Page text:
Be a More Efficient Data Scientist by Using Pandas Tricks

In this article, I will present some useful Pandas tricks that I use in my day-to-day job. So let’s get started

Georgios Drakos
Jan 21 · 4 min read

✏️ Table of Contents

  • Fix messy dataframe column names
  • Remove Outliers
  • Inspect CSV files
  • Calculate Percentage Change
  • Date Ranges
  • Left merge with indicator
  • Compress & Save Pandas Dataframe
  • Conclusion

✅ Fix messy dataframe column names

Sometimes dataframe columns have extra spaces or are just plain odd, even if they look normal. One simple way to fix them is:

df.columns = df.columns.str.strip().str.lower().str.replace(' ', '_').str.replace('(', '').str.replace(')', '')

✂️ Remove Outliers

Sometimes you want to remove records where a column has extreme values. This can be done easily by running the following command:

train.loc[train[col_name] < np.percentile(train[col_name],95)]

🔍 Inspect CSV files

Sometimes it is useful to inspect a CSV file before loading it using Pandas in case you need to skip some rows. This can be achieved by the following command:

! head -10 'file_name.csv'
df = pd.read_csv(‘file_name.csv’,skiprows=10)

🛠 Calculate Percentage Change

You can read the full documentation of the above pandas function using the link below:

df["perc_change"] = df[col_name].pct_change()

🗓Date Ranges

You can use pd.date_range to fill the missing dates of a Pandas dataframe.

rng = pd.date_range('2015-02-24', periods=15, freq='W')
df = pd.DataFrame({ 'date': rng, 'val' : np.random.randn(len(rng))})
display(df.head())idx = pd.date_range(df.date.min(),df.date.max())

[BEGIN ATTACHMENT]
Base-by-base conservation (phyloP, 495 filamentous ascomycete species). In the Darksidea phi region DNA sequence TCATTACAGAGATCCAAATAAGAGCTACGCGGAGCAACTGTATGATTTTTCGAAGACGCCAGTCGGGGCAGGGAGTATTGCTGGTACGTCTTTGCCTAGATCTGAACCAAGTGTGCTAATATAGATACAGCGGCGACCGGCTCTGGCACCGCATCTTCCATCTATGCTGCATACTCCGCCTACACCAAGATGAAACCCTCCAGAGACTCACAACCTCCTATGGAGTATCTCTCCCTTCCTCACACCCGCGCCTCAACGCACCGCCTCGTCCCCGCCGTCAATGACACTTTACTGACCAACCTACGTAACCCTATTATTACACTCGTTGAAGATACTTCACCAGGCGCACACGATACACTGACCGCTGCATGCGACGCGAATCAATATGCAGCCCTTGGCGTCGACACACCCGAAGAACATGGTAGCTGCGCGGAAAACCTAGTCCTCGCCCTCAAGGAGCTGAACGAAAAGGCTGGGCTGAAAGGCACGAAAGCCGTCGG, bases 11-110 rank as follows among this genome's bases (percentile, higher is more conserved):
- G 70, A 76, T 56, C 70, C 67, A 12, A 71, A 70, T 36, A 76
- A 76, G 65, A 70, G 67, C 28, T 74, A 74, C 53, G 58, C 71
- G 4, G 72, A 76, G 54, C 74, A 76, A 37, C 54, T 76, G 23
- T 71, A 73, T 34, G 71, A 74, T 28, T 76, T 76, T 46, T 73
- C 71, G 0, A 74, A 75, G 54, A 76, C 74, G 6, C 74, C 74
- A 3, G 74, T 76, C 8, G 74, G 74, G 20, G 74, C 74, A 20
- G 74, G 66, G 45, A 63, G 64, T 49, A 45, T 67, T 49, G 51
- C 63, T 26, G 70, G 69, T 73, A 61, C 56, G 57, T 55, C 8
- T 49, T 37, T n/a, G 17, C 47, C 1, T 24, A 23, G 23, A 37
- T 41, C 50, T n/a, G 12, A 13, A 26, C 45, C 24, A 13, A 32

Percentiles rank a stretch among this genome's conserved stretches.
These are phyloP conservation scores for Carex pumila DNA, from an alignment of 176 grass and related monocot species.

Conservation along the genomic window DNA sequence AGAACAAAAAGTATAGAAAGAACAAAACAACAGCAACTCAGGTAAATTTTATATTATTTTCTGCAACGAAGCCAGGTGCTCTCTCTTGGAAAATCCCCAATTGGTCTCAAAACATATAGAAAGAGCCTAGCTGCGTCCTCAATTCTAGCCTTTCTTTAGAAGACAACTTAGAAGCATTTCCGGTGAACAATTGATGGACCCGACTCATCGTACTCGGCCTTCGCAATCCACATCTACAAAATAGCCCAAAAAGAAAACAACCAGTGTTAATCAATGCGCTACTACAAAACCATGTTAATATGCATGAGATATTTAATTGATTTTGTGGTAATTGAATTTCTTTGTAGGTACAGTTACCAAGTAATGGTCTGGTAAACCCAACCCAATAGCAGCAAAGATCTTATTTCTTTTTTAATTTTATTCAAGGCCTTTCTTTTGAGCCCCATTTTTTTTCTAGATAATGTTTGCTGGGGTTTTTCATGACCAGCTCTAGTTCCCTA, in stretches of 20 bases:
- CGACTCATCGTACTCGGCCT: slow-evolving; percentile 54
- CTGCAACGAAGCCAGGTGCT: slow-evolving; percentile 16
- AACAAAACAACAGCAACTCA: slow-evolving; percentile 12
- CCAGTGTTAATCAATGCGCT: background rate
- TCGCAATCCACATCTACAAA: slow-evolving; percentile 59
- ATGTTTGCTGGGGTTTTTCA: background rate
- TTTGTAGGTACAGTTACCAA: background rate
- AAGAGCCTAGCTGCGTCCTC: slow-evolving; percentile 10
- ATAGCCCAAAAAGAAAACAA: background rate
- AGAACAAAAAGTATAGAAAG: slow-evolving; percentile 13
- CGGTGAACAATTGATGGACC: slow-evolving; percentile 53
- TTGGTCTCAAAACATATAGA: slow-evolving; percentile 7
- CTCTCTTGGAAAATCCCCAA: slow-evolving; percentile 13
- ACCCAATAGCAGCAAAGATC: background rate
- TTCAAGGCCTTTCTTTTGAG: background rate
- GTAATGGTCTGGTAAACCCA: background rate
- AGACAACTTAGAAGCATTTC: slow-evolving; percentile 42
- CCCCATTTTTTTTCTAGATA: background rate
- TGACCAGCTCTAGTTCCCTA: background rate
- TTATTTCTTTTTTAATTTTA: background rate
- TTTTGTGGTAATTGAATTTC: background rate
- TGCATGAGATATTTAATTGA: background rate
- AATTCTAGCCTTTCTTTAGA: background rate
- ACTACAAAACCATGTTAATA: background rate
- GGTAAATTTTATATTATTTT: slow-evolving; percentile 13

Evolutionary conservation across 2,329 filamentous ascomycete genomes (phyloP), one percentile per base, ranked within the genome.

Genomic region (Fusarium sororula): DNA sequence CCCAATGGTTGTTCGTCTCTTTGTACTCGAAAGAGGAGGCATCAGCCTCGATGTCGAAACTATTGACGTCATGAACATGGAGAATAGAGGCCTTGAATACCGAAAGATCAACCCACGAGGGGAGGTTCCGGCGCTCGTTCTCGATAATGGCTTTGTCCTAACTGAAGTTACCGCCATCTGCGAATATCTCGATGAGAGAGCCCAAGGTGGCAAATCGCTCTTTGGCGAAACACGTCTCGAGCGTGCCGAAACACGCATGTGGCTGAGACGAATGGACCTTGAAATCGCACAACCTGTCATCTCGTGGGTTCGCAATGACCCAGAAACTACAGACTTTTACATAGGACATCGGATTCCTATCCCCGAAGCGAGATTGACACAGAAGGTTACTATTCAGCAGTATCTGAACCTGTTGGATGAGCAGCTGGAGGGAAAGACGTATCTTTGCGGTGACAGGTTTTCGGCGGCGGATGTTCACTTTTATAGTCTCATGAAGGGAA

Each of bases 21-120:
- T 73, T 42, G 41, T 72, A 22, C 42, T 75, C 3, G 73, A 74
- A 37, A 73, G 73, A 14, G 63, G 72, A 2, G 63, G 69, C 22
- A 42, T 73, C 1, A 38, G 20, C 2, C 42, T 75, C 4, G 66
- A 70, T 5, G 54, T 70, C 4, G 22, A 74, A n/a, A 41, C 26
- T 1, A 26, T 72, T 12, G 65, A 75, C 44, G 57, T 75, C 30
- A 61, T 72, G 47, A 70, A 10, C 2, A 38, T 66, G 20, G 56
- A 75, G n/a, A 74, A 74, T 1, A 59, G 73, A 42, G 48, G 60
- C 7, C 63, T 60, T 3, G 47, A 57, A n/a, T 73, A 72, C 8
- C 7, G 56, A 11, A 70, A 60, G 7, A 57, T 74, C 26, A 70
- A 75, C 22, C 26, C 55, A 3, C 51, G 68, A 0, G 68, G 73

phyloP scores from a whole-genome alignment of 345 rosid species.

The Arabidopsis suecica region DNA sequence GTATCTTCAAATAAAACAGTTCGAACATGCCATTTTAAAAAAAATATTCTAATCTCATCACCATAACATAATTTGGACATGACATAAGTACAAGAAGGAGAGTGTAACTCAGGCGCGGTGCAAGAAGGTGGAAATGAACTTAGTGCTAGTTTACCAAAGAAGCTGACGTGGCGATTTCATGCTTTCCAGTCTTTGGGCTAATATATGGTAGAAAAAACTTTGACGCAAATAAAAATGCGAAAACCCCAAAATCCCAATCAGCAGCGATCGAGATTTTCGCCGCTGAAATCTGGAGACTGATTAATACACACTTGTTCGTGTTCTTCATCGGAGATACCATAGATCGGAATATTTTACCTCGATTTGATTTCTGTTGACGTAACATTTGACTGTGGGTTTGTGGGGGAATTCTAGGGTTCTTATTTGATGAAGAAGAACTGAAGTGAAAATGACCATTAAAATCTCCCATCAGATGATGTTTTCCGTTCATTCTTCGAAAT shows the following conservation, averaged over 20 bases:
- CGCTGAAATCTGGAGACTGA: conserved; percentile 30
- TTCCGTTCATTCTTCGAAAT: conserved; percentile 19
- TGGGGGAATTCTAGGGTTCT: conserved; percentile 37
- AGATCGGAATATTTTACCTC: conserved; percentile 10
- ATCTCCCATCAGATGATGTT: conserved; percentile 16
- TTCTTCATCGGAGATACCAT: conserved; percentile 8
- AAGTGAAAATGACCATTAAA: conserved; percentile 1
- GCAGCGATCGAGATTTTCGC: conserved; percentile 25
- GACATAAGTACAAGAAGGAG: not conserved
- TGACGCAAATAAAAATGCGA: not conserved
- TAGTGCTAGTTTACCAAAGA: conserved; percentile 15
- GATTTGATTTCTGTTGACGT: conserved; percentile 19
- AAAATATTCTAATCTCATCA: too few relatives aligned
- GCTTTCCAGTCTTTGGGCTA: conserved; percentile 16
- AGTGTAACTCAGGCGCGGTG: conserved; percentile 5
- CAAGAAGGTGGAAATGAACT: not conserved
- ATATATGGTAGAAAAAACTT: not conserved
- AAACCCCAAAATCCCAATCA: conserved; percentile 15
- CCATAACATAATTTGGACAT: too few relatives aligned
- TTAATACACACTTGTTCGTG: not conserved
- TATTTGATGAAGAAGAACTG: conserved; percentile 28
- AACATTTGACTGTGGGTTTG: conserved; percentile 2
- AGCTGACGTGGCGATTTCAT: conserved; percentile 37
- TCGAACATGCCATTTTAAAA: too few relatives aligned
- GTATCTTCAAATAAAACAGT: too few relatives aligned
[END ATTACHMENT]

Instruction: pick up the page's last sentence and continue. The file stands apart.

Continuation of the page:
df = df.set_index('date')
df_fill = df.reindex(idx, fill_value=0)
plt.figure(figsize=(15,10))
plt.xlabel('Dates')
plt.ylabel('Number of tweets')
plt.plot(df.index,df.val,label='unfilled')
plt.plot(df_fill.index,df_fill.val,label='filled')
plt.legend()
plt.grid()
plt.show()

🔗 Left merge with indicator

Two useful arguments of the pd.merge function are:

  • indicator: You pass a boolean value (True or False). If True it adds a column to output DataFrame called “_merge” with information on the source of each row. Possible values are: “left_only” for observations whose merge key only appears in ‘left’ DataFrame, “right_only” for observations whose merge key only appears in ‘right’ DataFrame, and “both” if the observation’s merge key is found in both.

💾 Compress & Save Pandas Dataframe

We usually save a pandas Dataframe as a CSV file by running the following command.

df.to_csv('dataset.csv', index=False)
df.to_csv('dataset.gz', compression='gzip', index=False)
df = pd.read_csv('dataset.gz')

🤖 Conclusion

This brings us to the end of this article. Hope you learn some new useful pandas commands. As Roman Orac has highlighted in one of his posts:

💪💪As always keep studying, keep creating 🔥🔥

Towards AI

Towards AI, is the world’s fastest-growing AI community for learning, programming, building and implementing AI.

Georgios Drakos

Written by

📊Data Scientist, 🎓 Imperial MSc Graduate, 📌 London

Towards AI

Towards AI, is the world’s fastest-growing AI community for learning, programming, building and implementing AI.

More From Medium

More from Towards AI

More from Towards AI

More from Towards AI

Image Filtering

More from Towards AI

___
Mar 29 · 8 min read

103

Welcome to a place where words matter. On Medium, smart voices and original ideas take center stage - with no ads in sight. Watch
Follow all the topics you care about, and we’ll deliver the best stories for you to your homepage and inbox. Explore
Get unlimited access to the best stories on Medium — and support writers while you’re at it. Just $5/month. Upgrade